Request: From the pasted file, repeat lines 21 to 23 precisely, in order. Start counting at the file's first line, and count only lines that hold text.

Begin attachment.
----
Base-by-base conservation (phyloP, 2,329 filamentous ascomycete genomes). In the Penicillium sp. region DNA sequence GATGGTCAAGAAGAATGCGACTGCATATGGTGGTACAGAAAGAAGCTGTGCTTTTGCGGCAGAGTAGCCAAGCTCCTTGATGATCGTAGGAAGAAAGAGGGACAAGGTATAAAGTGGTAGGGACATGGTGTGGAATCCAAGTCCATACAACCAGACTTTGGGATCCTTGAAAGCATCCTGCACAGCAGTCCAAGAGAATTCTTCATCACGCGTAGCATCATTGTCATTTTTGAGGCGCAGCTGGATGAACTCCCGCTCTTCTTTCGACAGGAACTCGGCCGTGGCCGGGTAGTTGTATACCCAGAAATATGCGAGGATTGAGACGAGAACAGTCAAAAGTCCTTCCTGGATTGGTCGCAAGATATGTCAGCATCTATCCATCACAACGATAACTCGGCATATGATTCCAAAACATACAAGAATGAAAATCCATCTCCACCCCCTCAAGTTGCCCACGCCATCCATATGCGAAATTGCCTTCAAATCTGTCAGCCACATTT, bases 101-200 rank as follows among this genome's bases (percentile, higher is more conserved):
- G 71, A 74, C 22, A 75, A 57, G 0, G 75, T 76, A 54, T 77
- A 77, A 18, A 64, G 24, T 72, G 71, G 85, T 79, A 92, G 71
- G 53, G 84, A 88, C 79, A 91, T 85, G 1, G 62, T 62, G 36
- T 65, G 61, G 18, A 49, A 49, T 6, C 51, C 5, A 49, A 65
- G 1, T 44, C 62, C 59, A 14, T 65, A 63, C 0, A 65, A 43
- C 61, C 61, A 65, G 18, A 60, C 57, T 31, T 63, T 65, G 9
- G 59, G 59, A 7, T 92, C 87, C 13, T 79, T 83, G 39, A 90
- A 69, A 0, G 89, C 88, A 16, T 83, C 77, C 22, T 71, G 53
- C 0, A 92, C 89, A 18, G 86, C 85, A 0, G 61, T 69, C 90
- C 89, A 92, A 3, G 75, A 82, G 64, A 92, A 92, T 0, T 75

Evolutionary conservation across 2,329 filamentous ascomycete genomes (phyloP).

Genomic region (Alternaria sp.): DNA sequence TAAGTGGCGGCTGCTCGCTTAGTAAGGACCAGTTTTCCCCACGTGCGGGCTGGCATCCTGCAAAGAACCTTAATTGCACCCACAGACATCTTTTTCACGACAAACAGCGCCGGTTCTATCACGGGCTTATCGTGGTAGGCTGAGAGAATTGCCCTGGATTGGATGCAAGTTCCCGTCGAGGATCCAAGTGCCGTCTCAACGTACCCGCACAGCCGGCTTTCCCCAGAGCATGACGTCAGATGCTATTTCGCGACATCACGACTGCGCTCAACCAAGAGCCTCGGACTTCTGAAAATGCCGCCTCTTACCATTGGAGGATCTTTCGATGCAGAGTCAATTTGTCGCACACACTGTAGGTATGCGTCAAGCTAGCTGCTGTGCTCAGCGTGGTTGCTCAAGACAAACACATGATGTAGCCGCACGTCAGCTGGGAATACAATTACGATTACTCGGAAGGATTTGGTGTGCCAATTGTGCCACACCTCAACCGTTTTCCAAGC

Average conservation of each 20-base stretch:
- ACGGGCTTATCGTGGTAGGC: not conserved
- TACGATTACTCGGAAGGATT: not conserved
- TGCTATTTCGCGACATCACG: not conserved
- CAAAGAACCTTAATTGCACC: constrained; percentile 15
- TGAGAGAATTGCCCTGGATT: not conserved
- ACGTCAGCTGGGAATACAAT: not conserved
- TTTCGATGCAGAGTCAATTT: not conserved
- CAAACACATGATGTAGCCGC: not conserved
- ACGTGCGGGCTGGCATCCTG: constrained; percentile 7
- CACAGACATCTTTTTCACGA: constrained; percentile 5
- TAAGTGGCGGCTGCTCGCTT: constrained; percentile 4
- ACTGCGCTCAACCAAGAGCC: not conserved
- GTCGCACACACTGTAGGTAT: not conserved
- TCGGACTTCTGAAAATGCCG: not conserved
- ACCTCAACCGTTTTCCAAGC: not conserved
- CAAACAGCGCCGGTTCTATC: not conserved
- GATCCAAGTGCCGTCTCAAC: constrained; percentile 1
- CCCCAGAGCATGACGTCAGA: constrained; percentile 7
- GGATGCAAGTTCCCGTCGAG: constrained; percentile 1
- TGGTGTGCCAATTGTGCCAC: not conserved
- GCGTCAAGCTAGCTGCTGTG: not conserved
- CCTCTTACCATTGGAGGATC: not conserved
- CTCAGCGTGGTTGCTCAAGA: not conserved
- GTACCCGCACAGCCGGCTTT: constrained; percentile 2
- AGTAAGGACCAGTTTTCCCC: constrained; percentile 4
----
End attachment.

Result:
- TTTCGATGCAGAGTCAATTT: not conserved
- CAAACACATGATGTAGCCGC: not conserved
- ACGTGCGGGCTGGCATCCTG: constrained; percentile 7